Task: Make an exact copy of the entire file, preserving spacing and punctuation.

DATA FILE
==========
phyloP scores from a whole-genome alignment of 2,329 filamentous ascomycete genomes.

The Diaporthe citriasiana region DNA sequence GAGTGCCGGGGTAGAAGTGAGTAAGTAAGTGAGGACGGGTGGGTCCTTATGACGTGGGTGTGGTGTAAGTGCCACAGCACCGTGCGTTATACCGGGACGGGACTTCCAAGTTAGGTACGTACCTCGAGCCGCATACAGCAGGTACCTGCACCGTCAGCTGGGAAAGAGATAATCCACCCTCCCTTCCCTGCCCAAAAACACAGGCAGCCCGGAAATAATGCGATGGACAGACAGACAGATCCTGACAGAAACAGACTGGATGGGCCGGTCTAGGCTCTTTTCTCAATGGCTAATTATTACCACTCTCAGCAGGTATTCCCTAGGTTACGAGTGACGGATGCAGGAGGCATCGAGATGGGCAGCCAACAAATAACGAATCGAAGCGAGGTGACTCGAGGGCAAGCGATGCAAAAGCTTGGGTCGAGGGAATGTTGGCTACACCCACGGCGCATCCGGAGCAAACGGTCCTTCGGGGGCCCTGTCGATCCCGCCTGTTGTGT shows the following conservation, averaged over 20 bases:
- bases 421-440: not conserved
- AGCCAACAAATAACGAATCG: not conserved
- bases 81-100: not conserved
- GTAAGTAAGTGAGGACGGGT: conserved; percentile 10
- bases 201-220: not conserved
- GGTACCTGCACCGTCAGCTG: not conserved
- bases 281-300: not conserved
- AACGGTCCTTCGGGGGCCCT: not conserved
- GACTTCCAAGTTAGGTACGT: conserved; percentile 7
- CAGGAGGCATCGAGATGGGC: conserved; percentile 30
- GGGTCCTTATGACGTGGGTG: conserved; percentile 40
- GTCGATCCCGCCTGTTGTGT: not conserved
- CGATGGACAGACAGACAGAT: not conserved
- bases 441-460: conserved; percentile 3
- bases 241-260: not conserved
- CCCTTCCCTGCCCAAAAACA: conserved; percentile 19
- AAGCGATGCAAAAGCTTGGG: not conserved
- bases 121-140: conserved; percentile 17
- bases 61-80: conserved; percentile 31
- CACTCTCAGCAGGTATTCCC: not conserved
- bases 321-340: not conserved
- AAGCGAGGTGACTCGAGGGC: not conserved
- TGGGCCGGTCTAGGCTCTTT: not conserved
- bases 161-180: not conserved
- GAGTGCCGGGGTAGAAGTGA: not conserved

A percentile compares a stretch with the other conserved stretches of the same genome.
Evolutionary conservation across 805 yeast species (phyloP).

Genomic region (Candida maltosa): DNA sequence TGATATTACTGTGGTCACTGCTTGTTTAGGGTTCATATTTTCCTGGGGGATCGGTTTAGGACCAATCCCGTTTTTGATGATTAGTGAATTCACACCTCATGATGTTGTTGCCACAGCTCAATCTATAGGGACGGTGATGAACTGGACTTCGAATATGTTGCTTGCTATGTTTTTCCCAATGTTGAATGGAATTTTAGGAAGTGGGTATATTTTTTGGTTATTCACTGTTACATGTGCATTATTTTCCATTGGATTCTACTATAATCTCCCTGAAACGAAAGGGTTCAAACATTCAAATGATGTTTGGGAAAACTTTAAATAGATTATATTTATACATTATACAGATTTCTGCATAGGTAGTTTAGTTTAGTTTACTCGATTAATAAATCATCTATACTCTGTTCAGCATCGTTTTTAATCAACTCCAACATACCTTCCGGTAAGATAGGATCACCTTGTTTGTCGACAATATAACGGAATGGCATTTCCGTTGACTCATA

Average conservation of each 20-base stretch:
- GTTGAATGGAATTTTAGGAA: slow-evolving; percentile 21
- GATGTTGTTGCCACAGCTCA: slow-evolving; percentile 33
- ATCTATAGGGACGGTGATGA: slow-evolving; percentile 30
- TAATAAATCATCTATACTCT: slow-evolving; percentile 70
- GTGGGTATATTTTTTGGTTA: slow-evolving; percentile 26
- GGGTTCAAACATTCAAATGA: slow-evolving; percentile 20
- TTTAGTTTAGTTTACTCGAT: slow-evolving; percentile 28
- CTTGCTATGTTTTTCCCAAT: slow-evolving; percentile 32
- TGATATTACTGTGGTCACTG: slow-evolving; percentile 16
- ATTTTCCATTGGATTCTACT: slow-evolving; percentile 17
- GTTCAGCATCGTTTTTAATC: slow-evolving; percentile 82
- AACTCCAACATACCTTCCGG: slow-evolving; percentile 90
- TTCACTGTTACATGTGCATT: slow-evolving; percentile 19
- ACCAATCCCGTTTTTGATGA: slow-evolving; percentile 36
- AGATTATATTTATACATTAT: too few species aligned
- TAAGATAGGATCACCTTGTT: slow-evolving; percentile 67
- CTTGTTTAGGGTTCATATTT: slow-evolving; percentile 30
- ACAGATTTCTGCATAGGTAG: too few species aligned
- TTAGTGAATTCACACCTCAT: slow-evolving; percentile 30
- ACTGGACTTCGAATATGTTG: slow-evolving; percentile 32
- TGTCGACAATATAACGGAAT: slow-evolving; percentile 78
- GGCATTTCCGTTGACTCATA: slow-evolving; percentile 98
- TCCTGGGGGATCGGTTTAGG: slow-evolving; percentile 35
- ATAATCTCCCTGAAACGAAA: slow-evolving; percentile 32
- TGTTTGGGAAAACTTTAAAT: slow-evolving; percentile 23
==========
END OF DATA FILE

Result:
phyloP scores from a whole-genome alignment of 2,329 filamentous ascomycete genomes.

The Diaporthe citriasiana region DNA sequence GAGTGCCGGGGTAGAAGTGAGTAAGTAAGTGAGGACGGGTGGGTCCTTATGACGTGGGTGTGGTGTAAGTGCCACAGCACCGTGCGTTATACCGGGACGGGACTTCCAAGTTAGGTACGTACCTCGAGCCGCATACAGCAGGTACCTGCACCGTCAGCTGGGAAAGAGATAATCCACCCTCCCTTCCCTGCCCAAAAACACAGGCAGCCCGGAAATAATGCGATGGACAGACAGACAGATCCTGACAGAAACAGACTGGATGGGCCGGTCTAGGCTCTTTTCTCAATGGCTAATTATTACCACTCTCAGCAGGTATTCCCTAGGTTACGAGTGACGGATGCAGGAGGCATCGAGATGGGCAGCCAACAAATAACGAATCGAAGCGAGGTGACTCGAGGGCAAGCGATGCAAAAGCTTGGGTCGAGGGAATGTTGGCTACACCCACGGCGCATCCGGAGCAAACGGTCCTTCGGGGGCCCTGTCGATCCCGCCTGTTGTGT shows the following conservation, averaged over 20 bases:
- bases 421-440: not conserved
- AGCCAACAAATAACGAATCG: not conserved
- bases 81-100: not conserved
- GTAAGTAAGTGAGGACGGGT: conserved; percentile 10
- bases 201-220: not conserved
- GGTACCTGCACCGTCAGCTG: not conserved
- bases 281-300: not conserved
- AACGGTCCTTCGGGGGCCCT: not conserved
- GACTTCCAAGTTAGGTACGT: conserved; percentile 7
- CAGGAGGCATCGAGATGGGC: conserved; percentile 30
- GGGTCCTTATGACGTGGGTG: conserved; percentile 40
- GTCGATCCCGCCTGTTGTGT: not conserved
- CGATGGACAGACAGACAGAT: not conserved
- bases 441-460: conserved; percentile 3
- bases 241-260: not conserved
- CCCTTCCCTGCCCAAAAACA: conserved; percentile 19
- AAGCGATGCAAAAGCTTGGG: not conserved
- bases 121-140: conserved; percentile 17
- bases 61-80: conserved; percentile 31
- CACTCTCAGCAGGTATTCCC: not conserved
- bases 321-340: not conserved
- AAGCGAGGTGACTCGAGGGC: not conserved
- TGGGCCGGTCTAGGCTCTTT: not conserved
- bases 161-180: not conserved
- GAGTGCCGGGGTAGAAGTGA: not conserved

A percentile compares a stretch with the other conserved stretches of the same genome.
Evolutionary conservation across 805 yeast species (phyloP).

Genomic region (Candida maltosa): DNA sequence TGATATTACTGTGGTCACTGCTTGTTTAGGGTTCATATTTTCCTGGGGGATCGGTTTAGGACCAATCCCGTTTTTGATGATTAGTGAATTCACACCTCATGATGTTGTTGCCACAGCTCAATCTATAGGGACGGTGATGAACTGGACTTCGAATATGTTGCTTGCTATGTTTTTCCCAATGTTGAATGGAATTTTAGGAAGTGGGTATATTTTTTGGTTATTCACTGTTACATGTGCATTATTTTCCATTGGATTCTACTATAATCTCCCTGAAACGAAAGGGTTCAAACATTCAAATGATGTTTGGGAAAACTTTAAATAGATTATATTTATACATTATACAGATTTCTGCATAGGTAGTTTAGTTTAGTTTACTCGATTAATAAATCATCTATACTCTGTTCAGCATCGTTTTTAATCAACTCCAACATACCTTCCGGTAAGATAGGATCACCTTGTTTGTCGACAATATAACGGAATGGCATTTCCGTTGACTCATA

Average conservation of each 20-base stretch:
- GTTGAATGGAATTTTAGGAA: slow-evolving; percentile 21
- GATGTTGTTGCCACAGCTCA: slow-evolving; percentile 33
- ATCTATAGGGACGGTGATGA: slow-evolving; percentile 30
- TAATAAATCATCTATACTCT: slow-evolving; percentile 70
- GTGGGTATATTTTTTGGTTA: slow-evolving; percentile 26
- GGGTTCAAACATTCAAATGA: slow-evolving; percentile 20
- TTTAGTTTAGTTTACTCGAT: slow-evolving; percentile 28
- CTTGCTATGTTTTTCCCAAT: slow-evolving; percentile 32
- TGATATTACTGTGGTCACTG: slow-evolving; percentile 16
- ATTTTCCATTGGATTCTACT: slow-evolving; percentile 17
- GTTCAGCATCGTTTTTAATC: slow-evolving; percentile 82
- AACTCCAACATACCTTCCGG: slow-evolving; percentile 90
- TTCACTGTTACATGTGCATT: slow-evolving; percentile 19
- ACCAATCCCGTTTTTGATGA: slow-evolving; percentile 36
- AGATTATATTTATACATTAT: too few species aligned
- TAAGATAGGATCACCTTGTT: slow-evolving; percentile 67
- CTTGTTTAGGGTTCATATTT: slow-evolving; percentile 30
- ACAGATTTCTGCATAGGTAG: too few species aligned
- TTAGTGAATTCACACCTCAT: slow-evolving; percentile 30
- ACTGGACTTCGAATATGTTG: slow-evolving; percentile 32
- TGTCGACAATATAACGGAAT: slow-evolving; percentile 78
- GGCATTTCCGTTGACTCATA: slow-evolving; percentile 98
- TCCTGGGGGATCGGTTTAGG: slow-evolving; percentile 35
- ATAATCTCCCTGAAACGAAA: slow-evolving; percentile 32
- TGTTTGGGAAAACTTTAAAT: slow-evolving; percentile 23